You said there were some things that you did in which people ascribed motives to you that weren't accurate, and that was disappointing.  What's an example of that?
Petersen:  Like Steve said, some people thought that the reason that we would want to come out and delineate our market channels in the way we did, was a way for us to maximize our profit somehow.  In fact, we were probably injured by it more than anyone, because for us, volume is as attractive as it is to everyone else.  Our market choices shrunk our volume in the short term, so that we would have a medium and long-term industry in which to operate.  For sure, our actions are self-serving just not in as cynical or malign way as is often interpreted at first blush.

Skeptics should keep in mind that Asmodee is investing this much money in our industry, we're doing it because we want that industry to be successful, grow, and to stick around forever.  We're not doing it to leach it of blood, or destroy its infrastructure with it. It's important that we have different channels selling in the market that are able to be successful, and are able to grow gaming…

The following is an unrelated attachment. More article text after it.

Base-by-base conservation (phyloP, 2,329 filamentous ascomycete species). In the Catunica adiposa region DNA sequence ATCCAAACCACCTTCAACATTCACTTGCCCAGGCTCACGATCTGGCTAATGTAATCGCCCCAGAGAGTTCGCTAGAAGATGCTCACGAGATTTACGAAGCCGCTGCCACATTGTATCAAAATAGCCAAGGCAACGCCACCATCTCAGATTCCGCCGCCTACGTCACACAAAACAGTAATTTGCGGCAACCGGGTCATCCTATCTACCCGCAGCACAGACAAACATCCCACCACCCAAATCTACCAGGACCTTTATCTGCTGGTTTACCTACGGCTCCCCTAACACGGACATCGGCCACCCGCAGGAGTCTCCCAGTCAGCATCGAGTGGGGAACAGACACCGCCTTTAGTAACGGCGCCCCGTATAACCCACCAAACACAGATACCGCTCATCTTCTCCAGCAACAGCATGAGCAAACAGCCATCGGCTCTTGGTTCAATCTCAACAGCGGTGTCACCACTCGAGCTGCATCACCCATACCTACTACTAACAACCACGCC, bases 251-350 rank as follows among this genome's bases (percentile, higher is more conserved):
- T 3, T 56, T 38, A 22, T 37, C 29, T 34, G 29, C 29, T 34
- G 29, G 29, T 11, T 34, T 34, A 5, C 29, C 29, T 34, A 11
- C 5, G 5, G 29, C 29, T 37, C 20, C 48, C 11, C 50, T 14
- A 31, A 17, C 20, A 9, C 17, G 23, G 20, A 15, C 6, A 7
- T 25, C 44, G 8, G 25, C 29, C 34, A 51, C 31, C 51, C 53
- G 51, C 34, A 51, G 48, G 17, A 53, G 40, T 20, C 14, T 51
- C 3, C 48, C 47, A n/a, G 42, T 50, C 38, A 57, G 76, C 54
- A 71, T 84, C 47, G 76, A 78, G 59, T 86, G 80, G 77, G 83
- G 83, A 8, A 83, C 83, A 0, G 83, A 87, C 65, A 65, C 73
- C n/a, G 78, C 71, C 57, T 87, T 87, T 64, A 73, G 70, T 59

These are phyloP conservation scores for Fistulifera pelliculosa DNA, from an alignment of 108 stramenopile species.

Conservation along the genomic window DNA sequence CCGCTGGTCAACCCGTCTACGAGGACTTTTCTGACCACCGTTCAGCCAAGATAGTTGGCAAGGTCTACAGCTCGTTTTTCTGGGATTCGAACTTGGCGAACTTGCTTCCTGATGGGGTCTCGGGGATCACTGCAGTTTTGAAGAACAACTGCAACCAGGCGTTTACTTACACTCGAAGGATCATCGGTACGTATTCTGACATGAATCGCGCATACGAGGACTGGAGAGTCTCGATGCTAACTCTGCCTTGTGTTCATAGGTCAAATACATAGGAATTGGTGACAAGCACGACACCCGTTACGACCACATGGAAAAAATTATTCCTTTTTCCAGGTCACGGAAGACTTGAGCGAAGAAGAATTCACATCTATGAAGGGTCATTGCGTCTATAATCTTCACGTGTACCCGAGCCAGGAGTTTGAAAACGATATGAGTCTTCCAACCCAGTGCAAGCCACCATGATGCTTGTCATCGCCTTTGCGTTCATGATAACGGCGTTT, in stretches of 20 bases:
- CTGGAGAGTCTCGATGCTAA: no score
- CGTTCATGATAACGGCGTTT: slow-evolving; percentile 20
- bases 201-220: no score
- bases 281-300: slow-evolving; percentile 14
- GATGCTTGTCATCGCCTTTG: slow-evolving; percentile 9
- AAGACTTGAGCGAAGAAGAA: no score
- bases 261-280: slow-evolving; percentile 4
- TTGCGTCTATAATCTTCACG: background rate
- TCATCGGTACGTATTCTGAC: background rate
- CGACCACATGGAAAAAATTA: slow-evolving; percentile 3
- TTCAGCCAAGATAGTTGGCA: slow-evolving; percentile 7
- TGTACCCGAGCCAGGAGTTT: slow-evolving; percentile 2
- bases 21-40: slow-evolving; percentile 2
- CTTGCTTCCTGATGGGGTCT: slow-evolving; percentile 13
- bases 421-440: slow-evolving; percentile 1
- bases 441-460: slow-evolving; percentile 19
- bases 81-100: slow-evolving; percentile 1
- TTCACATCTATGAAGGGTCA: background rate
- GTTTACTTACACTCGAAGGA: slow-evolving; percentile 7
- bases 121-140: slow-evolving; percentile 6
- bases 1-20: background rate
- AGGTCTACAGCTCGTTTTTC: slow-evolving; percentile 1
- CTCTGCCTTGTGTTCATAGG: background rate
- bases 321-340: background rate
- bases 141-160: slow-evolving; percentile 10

Horvath:  And that those channels are successful in a way that doesn't damage the other channels.  That's the key.

Petersen:  We also have to price the channels fairly.  Like I said, if a channel is giving us certain services, we should pay for those services.  If there's another channel that's giving us more services, I think it's fair to pay them more.  We pay retailers for their services and inventory risk in the form of wholesale discounts.

If one guy only mows your lawn, you pay him X.  If another guy is going to mow your lawn but also will trim our verge and mulch, he’s probably not going to do all those things for your for very long if you're only paying him as much as you were paying the guy who only mowed the lawn.

Click here for Part 2.